Happy New Year to Everyone! A new calendar year marks the time for new beginnings and new resolutions. For most of us, this means, goals are set, changes are made and after a few weeks old habits are resumed. Returning to old habits does not mean that you don’t have the discipline or motivation to keep to your goals. It is simply that change is HARD! We all have our routines and ways of life. Getting out of these old routines can be challenging. Now, it doesn’t mean that it is impossible to make changes. It simply means that changes can be made with the right approach.
We can all write 20 things down in our notebook that we want to improve on this upcoming year but what does it take to create resolutions that actually stick? It is estimated that about 10% of us actually keep our New Year's Resolutions and most of us will give up on our goals before February.
Research shows that committing to small and simple health changes over time are what lead us to maintain our health goals. Something done consistently over long periods of time has a larger impact than big changes made at once but only lasts a little bit. So this year take the time to decide on your New Year's Resolutions so they can be sustainable and achievable.
Here are some tips to create long-lasting change:
Keep your list small
- Too many changes at once can be very overwhelming and frustrating. Oftentimes, this is what makes us revert to old patterns and lose all motivation to continue with our resolutions. So, keep your list under 3. Once you have mastered all 3 goals and they are now habitual, add more!
Clearly define your goal
- Determine how exactly you will implement your resolutions into your daily life. If you know that more physical activity will benefit your cardiovascular system and so your resolution is “increase physical activity”. That is amazing! But, You need to make this goal more specific. For example, I will go for a walk outdoors for 20-30 minutes and on days that it is too cold or raining I will walk on a treadmill for the same amount of time. I will do this 4x a week. You can even go a step further and add these walks and times to your calendar. Lay out a plan in terms of timings and days. This will hold you accountable.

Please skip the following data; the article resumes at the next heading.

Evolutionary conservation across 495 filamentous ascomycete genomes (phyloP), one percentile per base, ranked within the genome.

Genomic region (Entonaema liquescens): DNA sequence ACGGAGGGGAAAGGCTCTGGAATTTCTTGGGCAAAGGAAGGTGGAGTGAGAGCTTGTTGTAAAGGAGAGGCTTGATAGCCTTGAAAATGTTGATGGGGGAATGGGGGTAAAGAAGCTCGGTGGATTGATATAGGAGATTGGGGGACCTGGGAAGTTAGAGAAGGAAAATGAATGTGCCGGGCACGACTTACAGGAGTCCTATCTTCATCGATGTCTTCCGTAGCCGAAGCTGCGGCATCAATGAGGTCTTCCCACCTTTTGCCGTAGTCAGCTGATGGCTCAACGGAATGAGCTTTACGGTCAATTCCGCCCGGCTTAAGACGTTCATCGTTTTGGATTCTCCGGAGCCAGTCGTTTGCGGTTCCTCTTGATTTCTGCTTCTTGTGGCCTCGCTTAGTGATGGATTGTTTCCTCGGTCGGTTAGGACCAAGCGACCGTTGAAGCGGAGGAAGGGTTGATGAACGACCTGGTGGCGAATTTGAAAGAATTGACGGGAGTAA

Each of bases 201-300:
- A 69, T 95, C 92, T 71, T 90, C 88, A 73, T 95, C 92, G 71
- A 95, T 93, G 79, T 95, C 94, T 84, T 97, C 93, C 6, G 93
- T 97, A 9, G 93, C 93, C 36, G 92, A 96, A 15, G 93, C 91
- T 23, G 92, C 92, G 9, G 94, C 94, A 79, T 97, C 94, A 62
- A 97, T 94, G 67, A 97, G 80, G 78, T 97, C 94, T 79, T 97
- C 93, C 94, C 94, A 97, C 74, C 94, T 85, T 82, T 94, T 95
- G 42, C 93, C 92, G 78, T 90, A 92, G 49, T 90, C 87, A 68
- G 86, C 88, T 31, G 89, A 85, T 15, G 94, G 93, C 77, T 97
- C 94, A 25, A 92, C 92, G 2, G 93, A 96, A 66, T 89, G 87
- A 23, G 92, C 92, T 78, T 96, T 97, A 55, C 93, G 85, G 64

Write Your Goals Down
- Writing goals down can make them feel more tangible. Try including pictures and diagrams to make it even more real. Add a description beside your goal about why it is important to you. Vividly writing your goals is strongly associated with goal success. Writing it down can help to access and review at any time. If 3 weeks down the line you are feeling demotivated, take out that piece of paper and read the description on why you chose that goal in the first place. This may be just what is needed to stay on track.
Take Baby Steps
- Make resolutions you know you can keep. For example, if the aim is to exercise more frequently, then schedule 3-4 days a week at the gym instead of 7. Small changes make it easier to stick to your new habits and increase the likelihood of success.
Talk About Your Goals
- Share your experiences with family and friends. Having someone to share your struggles and successes with makes the process less intimidating.
During the first few days, or even weeks you will feel pumped and highly motivated to make all the changes you desire. After a couple weeks, reality sets in and challenges and temptations come closer. This is the time where most people fall off. But this year, I want you to take the time and review your written goals. Remind yourself of why you chose these specific resolutions and keep yourself inspired! Remember, creating new habits takes time and energy. Change is a process, it does not happen overnight. Habits take time before they stick. Always keep trying, seek support and stay positive! This year be accountable for your goals and commit to them wholeheartedly!
Blog Writted By: Dr. Saira Kassam | 2019